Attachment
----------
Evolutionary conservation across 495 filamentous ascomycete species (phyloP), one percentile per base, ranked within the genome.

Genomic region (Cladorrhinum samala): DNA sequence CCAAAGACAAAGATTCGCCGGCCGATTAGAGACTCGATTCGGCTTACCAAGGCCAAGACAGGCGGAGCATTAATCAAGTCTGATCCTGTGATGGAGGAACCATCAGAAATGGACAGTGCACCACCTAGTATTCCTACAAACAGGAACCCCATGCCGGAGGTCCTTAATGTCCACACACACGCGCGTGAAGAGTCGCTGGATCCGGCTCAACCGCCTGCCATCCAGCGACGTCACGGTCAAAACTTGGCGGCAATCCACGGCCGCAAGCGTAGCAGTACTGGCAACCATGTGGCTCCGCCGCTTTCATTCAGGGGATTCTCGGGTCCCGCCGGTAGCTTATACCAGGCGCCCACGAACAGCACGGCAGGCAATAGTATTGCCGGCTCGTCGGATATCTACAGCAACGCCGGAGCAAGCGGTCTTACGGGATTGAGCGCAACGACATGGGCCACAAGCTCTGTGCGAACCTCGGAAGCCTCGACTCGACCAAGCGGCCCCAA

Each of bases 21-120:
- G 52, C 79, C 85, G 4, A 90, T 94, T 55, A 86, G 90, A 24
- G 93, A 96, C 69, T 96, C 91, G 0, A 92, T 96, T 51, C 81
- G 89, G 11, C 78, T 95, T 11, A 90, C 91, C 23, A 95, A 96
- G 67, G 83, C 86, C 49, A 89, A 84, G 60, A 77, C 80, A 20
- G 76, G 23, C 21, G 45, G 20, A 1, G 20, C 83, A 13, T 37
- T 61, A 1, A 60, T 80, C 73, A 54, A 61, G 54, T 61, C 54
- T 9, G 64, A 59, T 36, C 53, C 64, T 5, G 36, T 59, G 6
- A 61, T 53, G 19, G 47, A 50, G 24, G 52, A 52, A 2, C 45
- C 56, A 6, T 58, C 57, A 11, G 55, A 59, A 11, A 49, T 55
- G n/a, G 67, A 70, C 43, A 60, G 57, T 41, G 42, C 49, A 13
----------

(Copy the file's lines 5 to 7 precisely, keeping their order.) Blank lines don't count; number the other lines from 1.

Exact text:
- G 93, A 96, C 69, T 96, C 91, G 0, A 92, T 96, T 51, C 81
- G 89, G 11, C 78, T 95, T 11, A 90, C 91, C 23, A 95, A 96
- G 67, G 83, C 86, C 49, A 89, A 84, G 60, A 77, C 80, A 20